Well “a.” it’s not easy. That in itself, is a whole show of it’s own. By the time that people are saying hello to me, I’m in such a weird state from doing that performance. It’s pretty tough. It’s also something that money can’t buy. It’s the old country way. You do your show and you say, “Hello.” That’s one of the best marketing plans for me that’s ever been out there. I’ve always stayed true to that. And in return to that, fans feel connected to my music even more so. And it’s not always “You rock. You’re great. Thanks for what you do.” There’s just as much negative as there is positive that I gotta take in that situation. I think it’s very important for me to do that.
And like you say, you can’t put a price tag on that, for fans to feel like they can come up and say “Hello” to you before they head on down the road.
That’s one of the pluses about being a bar band. If I was playing amphitheatres and stuff like that, that wouldn’t be happening man. I try to keep the shows intimate. We keep it in those bars. That’s just one other aspect of it being cool for me.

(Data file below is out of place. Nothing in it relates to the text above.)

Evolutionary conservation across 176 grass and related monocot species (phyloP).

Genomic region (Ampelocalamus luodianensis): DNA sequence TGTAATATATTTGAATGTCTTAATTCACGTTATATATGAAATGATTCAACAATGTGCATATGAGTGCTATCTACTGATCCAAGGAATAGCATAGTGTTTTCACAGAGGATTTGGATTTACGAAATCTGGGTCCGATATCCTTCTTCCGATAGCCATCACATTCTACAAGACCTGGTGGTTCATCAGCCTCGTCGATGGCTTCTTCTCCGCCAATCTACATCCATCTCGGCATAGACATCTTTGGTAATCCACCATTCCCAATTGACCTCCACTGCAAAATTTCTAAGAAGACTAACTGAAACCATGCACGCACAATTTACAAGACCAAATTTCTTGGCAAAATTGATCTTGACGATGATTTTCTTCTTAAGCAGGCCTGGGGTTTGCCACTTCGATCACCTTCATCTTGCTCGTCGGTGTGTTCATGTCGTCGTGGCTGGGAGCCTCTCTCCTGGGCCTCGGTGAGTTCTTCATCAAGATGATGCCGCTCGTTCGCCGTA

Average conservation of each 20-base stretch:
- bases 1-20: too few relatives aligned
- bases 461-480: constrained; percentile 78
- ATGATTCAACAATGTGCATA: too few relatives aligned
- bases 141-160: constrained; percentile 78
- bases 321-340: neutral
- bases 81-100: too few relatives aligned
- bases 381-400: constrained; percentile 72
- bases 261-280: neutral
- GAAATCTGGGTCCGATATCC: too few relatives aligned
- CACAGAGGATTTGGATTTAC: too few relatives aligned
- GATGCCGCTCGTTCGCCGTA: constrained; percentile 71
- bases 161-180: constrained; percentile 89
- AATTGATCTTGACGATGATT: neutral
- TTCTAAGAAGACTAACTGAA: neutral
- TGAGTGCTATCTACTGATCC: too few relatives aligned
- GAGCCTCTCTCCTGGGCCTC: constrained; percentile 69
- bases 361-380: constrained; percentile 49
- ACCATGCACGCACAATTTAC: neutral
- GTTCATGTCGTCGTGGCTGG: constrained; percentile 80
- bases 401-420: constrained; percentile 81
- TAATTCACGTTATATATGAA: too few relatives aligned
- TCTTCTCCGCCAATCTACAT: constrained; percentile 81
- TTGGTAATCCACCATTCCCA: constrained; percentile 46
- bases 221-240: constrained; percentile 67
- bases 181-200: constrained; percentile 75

And thank goodness I play different sets because most people leave. So I’m not having to deal with the huge, huge masses after every show. A lot of people take off by the time I get to the heavier stuff. The meet and greet… It’s always intense. It can be fifteen minutes or sometimes it can be two hours.
I’ve gotta give you props for the commitment.
It is what it is man. Just glad to have the energy to do it.
Now this time you head out on the road, it’s not going to be Assjack, it’s just going to be Attention Defitict Domination?
Correct. It’s just going to ADD. I had the Cattle Callin’ all learned. A month later after I had it all dialed in. Country, ADD and some Cattle Callin’. That’s the show I’m going for.
So eventually you’ll be doing some of the Cattle Callin’ material on the road? Will you ever be taking an auctioneer out with you?
That’ll be the icing on the cake. I’m looking for that kid that wants to be involved on it. But for right now, I have to play the samples. But we had that whole set learned, and it was ready man and sure enough, was just one of those things happened, had to call it. Now I’m not sure how long it’s going to take to get it up and running.